Practice Relating to Rule 33. Personnel and Objects Involved in a Peacekeeping Mission
New Zealand’s Military Manual (1992) states:
1.United Nations Forces are usually engaged in peacekeeping operations. On such occasions they have no combat function, although they may defend themselves if attacked. Their duty is to supervise or observe a situation between contestants, even combatants, and report back. Sometimes, their duty is to seek to interpose themselves between such forces with the intention that their presence under authority of a United Nations resolution and wearing United Nations insignia will protect them from attack, and thus create a cordon sanitaire between the antagonists.
2.When participating in peacekeeping operations, United Nations Forces are not present in State territory in any hostile capacity and are not engaged in any sort of armed conflict. In fact, their principal purpose is to prevent any such conflict not only as it would affect themselves but also as it affects the parties they are seeking to separate and keep apart. As a result, since their activities do not amount to participation in an armed conflict, the Geneva Conventions of 1949 concerning the wounded, sick and shipwrecked, or prisoners of war do not govern their activities or protect them.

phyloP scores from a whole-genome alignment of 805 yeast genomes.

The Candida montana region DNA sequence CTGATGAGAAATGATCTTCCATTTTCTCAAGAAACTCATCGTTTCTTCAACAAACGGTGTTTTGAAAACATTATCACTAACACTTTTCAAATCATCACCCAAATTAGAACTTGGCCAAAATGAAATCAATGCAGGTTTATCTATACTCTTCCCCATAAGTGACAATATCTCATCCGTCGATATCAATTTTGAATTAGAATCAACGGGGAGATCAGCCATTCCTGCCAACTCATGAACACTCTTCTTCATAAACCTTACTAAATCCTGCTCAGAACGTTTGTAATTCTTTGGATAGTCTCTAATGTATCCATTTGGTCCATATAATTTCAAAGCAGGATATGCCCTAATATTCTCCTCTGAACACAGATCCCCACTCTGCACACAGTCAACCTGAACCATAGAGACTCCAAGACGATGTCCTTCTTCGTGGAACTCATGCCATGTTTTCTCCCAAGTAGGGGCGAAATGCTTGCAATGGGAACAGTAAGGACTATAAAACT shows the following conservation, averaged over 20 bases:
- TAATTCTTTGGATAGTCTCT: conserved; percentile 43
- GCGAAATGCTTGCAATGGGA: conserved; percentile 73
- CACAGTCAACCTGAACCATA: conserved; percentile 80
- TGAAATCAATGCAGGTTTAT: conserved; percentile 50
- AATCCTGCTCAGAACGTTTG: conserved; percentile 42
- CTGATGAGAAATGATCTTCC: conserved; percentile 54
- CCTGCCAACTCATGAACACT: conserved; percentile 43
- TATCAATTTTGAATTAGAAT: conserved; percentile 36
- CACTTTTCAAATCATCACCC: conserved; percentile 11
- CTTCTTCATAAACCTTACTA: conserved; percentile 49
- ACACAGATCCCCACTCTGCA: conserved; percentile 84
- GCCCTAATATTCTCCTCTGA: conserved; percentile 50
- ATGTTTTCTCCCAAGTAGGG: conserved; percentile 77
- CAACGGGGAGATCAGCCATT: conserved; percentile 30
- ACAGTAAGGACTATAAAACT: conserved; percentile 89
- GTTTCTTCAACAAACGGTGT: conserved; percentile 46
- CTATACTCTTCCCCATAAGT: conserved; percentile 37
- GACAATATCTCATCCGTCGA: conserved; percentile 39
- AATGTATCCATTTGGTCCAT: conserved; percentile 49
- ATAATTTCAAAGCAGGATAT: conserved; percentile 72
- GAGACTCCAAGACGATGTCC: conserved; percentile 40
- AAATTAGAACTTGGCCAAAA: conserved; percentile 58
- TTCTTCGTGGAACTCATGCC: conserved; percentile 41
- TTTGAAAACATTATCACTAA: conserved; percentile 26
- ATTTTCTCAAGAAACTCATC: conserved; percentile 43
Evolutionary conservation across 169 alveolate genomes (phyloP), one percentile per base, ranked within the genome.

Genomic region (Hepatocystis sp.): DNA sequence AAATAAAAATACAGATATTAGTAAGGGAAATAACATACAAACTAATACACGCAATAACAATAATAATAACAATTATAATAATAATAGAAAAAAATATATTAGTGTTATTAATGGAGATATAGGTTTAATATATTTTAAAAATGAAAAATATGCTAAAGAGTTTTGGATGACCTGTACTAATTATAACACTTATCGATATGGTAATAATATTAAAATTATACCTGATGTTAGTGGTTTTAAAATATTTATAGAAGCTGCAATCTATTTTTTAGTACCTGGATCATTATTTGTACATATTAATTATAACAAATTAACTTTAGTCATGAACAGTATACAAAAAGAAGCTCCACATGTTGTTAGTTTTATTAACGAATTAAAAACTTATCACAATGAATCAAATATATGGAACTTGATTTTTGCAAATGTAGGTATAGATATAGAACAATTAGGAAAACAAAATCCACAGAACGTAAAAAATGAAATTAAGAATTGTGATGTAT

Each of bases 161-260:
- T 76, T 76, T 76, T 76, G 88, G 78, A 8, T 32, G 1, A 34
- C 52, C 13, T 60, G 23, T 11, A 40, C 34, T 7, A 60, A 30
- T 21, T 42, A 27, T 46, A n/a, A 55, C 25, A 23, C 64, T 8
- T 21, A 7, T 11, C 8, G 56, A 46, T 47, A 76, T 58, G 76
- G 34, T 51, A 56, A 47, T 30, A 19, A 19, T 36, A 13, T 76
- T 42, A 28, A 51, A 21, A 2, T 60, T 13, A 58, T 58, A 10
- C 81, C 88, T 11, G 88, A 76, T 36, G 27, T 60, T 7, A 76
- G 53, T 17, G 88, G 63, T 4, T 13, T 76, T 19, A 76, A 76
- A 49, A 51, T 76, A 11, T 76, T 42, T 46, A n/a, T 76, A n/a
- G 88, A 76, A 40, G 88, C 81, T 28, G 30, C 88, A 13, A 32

3.Since the IV GC operates to protect any non-combatant in the hands of a Party to a conflict, members of a United Nations Peacekeeping Force falling into the hands of a Party to a conflict would be covered by this Convention. It is difficult, however, to consider such personnel, who are members of the armed forces of the States providing contingents to the Force and who are wearing uniform and United Nations insignia, as civilians as that term is normally understood.
New Zealand’s Crimes (Internationally Protected Persons and Hostages) Amendment Act (1998) implementing the 1994 Convention on the Safety of UN Personnel gives the courts of New Zealand extraterritorial jurisdiction over attacks against such personnel, their property and vehicles, which are criminalized by the Act.
Under New Zealand’s International Crimes and ICC Act (2000), war crimes include the crimes defined in Article 8(2)(b)(iii) and (e)(iii) of the 1998 ICC Statute.